Parkes agrees, "Naomi is a very serious actress, and I think her role within the particular story we are telling required that. What Rachel Keller has to go through has to do with not only her own survival, but also that of her child. As a result, the part demanded some very intense, very real, acting moments. Naomi has the ability to be extraordinarily intense, yet she delivers those moments in a way audiences will be able to relate to. "

Watts offers that the demands of the role were only part of what drew her to "The Ring. " "This is definitely a genre film, but what I think sets it apart is the story is very clean, very straightforward and moves with a lot of momentum. You watch this video-which is incredibly scary on its own-then the phone rings and you're told you have seven days to live. Right there, that one sentence sets up the kind of suspense that makes your skin crawl and the hair stand up on the back of your neck. "

The actress adds that she also responded to the character of Rachel, whom she describes as "very driven and strong, but at the same time, she's a flawed person, which made her more interesting to play. She's a mom, but perhaps not the best mother. She is obsessed with her own life and career until her sister asks for her help in finding out the cause of her daughter's-Rachel's niece's-death. At first, all this information is coming at her about a videotape that seems ridiculously implausible·nothing more than teenage gossip. But then she finds it and watches it and the phone rings. .. She gets more and more scared as coincidences begin to happen that really start to tap into her own psychological beliefs and self-doubt. Could this be true?"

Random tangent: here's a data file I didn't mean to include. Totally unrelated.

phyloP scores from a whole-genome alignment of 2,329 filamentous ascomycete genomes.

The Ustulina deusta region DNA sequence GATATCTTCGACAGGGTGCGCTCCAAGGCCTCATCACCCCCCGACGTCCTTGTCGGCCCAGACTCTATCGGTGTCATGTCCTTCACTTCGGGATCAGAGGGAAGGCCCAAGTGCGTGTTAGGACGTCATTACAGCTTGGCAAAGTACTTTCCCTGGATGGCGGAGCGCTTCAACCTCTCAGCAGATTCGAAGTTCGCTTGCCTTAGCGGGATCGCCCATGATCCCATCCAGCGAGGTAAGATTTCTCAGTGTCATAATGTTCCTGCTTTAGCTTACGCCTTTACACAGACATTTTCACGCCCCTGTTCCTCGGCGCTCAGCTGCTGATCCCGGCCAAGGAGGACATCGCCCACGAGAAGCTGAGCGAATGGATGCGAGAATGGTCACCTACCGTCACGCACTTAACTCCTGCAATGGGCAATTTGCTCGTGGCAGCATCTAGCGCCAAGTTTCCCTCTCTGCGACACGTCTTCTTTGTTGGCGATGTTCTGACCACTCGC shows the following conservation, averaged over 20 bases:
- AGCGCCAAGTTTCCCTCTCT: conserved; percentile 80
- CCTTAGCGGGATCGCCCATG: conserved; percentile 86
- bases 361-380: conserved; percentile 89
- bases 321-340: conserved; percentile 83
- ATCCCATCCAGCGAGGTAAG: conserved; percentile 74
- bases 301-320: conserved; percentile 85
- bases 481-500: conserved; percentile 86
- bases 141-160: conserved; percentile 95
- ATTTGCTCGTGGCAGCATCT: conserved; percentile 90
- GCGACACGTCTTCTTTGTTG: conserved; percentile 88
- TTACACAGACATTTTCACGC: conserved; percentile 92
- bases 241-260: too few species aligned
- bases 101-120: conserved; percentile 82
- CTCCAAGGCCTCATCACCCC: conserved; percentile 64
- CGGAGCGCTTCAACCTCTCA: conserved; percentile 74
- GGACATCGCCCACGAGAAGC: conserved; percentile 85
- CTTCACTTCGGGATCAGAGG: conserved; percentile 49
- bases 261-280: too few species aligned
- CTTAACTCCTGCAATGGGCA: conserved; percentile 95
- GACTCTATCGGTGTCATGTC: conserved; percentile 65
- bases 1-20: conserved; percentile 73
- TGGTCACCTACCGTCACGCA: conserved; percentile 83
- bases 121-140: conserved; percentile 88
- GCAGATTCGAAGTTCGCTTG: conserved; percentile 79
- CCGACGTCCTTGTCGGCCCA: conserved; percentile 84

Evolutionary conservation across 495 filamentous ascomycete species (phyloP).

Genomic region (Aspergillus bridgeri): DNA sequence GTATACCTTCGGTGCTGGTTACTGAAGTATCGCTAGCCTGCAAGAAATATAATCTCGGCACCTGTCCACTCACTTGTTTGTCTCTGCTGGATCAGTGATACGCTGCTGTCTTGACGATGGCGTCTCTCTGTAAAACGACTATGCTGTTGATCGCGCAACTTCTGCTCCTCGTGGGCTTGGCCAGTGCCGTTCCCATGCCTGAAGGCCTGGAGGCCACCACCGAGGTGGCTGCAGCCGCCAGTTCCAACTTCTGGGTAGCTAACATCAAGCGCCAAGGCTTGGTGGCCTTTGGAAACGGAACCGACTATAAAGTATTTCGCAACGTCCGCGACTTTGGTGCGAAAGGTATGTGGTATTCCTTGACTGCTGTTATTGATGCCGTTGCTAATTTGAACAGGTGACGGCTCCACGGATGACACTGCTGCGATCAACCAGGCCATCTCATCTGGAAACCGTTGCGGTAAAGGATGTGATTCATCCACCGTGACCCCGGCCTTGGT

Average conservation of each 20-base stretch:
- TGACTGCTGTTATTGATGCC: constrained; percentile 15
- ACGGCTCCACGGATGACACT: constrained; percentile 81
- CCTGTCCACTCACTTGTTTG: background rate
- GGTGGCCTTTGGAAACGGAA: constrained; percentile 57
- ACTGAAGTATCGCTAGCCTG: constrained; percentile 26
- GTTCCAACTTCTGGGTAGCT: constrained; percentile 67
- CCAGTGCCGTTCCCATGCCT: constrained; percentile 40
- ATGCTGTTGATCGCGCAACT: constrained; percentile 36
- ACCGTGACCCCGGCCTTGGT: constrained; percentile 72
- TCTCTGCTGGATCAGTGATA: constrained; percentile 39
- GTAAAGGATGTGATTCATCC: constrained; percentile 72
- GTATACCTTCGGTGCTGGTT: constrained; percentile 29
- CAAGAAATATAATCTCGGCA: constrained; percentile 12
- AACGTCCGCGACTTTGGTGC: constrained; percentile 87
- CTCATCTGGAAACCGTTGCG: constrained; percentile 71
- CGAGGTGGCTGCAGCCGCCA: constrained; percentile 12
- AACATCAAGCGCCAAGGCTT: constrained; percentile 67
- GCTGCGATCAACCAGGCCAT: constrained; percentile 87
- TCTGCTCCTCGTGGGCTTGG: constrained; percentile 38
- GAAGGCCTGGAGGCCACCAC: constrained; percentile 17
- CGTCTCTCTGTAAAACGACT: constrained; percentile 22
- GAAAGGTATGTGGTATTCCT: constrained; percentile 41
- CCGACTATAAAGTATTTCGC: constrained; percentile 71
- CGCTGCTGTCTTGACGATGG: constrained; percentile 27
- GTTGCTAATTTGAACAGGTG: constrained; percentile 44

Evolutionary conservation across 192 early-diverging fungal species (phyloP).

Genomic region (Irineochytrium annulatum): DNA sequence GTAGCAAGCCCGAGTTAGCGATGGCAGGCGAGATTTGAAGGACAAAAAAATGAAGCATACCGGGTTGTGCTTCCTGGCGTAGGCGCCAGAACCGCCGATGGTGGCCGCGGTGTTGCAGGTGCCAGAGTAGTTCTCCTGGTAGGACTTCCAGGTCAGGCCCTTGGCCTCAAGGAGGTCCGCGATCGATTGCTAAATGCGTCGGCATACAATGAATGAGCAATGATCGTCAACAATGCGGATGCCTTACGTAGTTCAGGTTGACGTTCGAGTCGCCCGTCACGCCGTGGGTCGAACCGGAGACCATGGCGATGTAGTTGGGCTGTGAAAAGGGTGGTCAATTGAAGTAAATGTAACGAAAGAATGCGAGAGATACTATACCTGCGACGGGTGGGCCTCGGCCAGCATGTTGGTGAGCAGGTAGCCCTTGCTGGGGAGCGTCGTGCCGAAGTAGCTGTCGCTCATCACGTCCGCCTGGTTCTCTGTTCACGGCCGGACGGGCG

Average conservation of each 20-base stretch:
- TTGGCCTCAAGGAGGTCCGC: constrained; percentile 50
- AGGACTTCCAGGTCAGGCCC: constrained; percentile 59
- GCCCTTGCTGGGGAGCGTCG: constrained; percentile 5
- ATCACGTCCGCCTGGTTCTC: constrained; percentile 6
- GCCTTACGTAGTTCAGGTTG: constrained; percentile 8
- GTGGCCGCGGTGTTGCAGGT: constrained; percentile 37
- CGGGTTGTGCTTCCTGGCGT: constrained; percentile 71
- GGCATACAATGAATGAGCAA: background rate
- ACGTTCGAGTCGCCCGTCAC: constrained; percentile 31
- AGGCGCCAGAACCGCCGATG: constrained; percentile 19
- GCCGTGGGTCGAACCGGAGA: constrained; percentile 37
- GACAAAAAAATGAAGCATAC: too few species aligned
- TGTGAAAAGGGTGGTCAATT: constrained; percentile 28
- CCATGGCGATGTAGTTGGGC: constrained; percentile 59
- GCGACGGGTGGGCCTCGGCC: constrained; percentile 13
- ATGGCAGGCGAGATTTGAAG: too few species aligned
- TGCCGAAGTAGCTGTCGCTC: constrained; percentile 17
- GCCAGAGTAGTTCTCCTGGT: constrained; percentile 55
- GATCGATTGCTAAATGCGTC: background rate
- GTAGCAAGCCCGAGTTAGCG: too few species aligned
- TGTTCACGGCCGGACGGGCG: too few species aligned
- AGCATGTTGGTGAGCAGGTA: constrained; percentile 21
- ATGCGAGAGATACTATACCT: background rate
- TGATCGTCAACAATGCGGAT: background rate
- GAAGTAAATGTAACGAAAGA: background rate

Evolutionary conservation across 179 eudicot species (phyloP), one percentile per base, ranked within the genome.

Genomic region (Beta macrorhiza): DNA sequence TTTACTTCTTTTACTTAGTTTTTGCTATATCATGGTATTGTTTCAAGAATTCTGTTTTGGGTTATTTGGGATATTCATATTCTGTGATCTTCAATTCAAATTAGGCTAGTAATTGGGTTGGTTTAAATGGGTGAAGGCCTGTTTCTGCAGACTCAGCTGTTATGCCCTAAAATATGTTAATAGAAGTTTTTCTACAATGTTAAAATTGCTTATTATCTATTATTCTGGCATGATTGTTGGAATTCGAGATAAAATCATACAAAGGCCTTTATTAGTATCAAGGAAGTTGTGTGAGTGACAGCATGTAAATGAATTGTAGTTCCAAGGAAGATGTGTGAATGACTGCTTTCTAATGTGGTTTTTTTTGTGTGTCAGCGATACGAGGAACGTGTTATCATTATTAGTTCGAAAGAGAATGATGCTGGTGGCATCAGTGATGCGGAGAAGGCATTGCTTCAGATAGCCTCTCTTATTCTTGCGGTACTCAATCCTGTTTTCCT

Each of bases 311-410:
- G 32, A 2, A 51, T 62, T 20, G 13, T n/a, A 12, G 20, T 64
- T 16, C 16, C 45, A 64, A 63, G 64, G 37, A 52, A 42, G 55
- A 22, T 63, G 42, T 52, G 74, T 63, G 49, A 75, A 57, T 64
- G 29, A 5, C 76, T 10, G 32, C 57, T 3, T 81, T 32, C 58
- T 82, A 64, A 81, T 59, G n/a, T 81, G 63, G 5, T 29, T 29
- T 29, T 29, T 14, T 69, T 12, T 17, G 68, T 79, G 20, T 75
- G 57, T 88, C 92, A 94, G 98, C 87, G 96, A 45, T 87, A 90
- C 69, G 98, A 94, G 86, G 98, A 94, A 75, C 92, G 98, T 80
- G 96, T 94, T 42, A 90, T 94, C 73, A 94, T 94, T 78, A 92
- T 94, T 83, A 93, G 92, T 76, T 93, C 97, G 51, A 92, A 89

As Rachel's skepticism is gradually eclipsed by fear, she turns to her friend Noah, whose own cynicism takes over. "Noah represents the devil's advocate in the beginning of this whole thing. He thinks, 'A videotape that kills you? You've got to be kidding. ' He doesn't take it seriously until he's forced to," Verbinski says.

New Zealand-born actor Martin Henderson was cast as Noah, and Parkes notes that it was more than acting ability that made him right for the role. "Martin is so at ease, with a natural charisma and an ability to occupy a role effortlessly. What was also great about him for the part of Noah was that his natural exuberance and charm is a great counterbalance to Naomi's intensity on screen. The two of them were fantastic together. I thought it was interesting that Martin is from New Zealand and Naomi's from Australia, but you'd never know it to hear them do American accents. When Martin came in for the role, you would have thought he was a kid from Long Beach or something. "

Naomi and Martin's dueling accents led to some good-natured ribbing on the set. "Between takes, we'd joke around with each other's accents and play into the whole New Zealand-Australia rivalry," Henderson smiles.